I was 12 years old the first time I was arrested for weed. I was handcuffed and taken to juvenile detention, the start of a life caught in the web of the carceral system. Every moment since then, I have been either incarcerated or on probation.
I am now 41, doing a 45-year prison sentence for taking another human’s life. Every morning in prison, I watch CNBC’s “The Exchange” and marvel at the talking heads discussing the money to be made in cannabis stocks. I take full responsibility for my actions that landed me in prison — but I often think about how differently my life might have gone had weed been legal in Washington state when I was a kid, as it is now.
My introduction to weed came when I was 6 years old. A family friend who was watching me decided I was too hyper and gave me a bong hit. When I was 11, older dealers in the neighborhood asked me to help them run drugs. My family was very poor, and I wanted to fit in, so I was willing to do whatever they wanted. It was around this time that I started smoking weed and drinking alcohol regularly.
I grew up during the height of the war on drugs, which led to an explosion in the number of people arrested for drug offenses. Between 1980 and 2019, the number of Americans imprisoned for drug offenses swelled from 40,900 people to 430,926. On the day of my arrest, I was walking home from school with my best friend. A cop spotted us, pulled his car to the side of the road to block our path, and said he needed to talk to us.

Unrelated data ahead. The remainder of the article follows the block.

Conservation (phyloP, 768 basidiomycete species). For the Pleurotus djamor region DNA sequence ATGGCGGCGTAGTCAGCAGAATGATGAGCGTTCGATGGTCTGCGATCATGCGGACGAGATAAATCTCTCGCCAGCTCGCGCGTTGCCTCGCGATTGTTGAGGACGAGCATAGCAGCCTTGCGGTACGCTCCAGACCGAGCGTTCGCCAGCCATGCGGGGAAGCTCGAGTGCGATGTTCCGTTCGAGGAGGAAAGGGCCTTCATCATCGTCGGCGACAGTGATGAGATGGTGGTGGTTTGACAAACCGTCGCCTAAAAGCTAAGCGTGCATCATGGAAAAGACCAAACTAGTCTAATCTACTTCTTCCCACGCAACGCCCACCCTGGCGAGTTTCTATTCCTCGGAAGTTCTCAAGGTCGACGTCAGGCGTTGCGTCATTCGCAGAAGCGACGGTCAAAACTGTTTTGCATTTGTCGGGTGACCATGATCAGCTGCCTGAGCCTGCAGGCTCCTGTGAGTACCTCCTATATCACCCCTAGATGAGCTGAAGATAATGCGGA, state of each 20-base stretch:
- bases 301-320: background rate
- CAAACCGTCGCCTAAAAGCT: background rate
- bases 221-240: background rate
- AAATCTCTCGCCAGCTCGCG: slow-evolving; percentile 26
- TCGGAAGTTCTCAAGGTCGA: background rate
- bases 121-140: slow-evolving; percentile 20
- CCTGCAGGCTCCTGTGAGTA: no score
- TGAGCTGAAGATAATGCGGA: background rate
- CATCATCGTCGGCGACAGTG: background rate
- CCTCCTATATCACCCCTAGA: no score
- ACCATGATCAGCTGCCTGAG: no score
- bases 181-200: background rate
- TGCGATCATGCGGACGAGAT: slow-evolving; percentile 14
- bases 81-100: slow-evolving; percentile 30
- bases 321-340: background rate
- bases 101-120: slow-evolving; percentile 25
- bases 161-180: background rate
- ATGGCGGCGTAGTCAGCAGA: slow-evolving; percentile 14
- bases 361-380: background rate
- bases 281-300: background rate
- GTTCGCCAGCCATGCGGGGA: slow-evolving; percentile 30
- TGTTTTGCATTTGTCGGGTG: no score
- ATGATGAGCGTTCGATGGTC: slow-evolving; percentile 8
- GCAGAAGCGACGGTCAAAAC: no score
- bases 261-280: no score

We weren’t doing anything wrong, but my friend was Black, and we lived in a low-income, over-policed neighborhood. Interactions with cops weren’t unusual, even at our age. I hated cops at the time because I never saw them help people in my community. I only saw harassment, abuse and arrests.
“Where are you two coming from?” he asked.
“School would be the obvious place,” I shot back, like a smartass.
He didn’t appreciate my comment. He asked if we had anything on us that we shouldn’t. It was then that I remembered I had weed stashed in my sock ― packed away in a little transparent blue plastic box.
“Nope,” we both said with conviction.
But he clearly didn’t believe us. As he instructed us to empty our pockets out onto the hood of his car, another police officer showed up and separated me from my friend.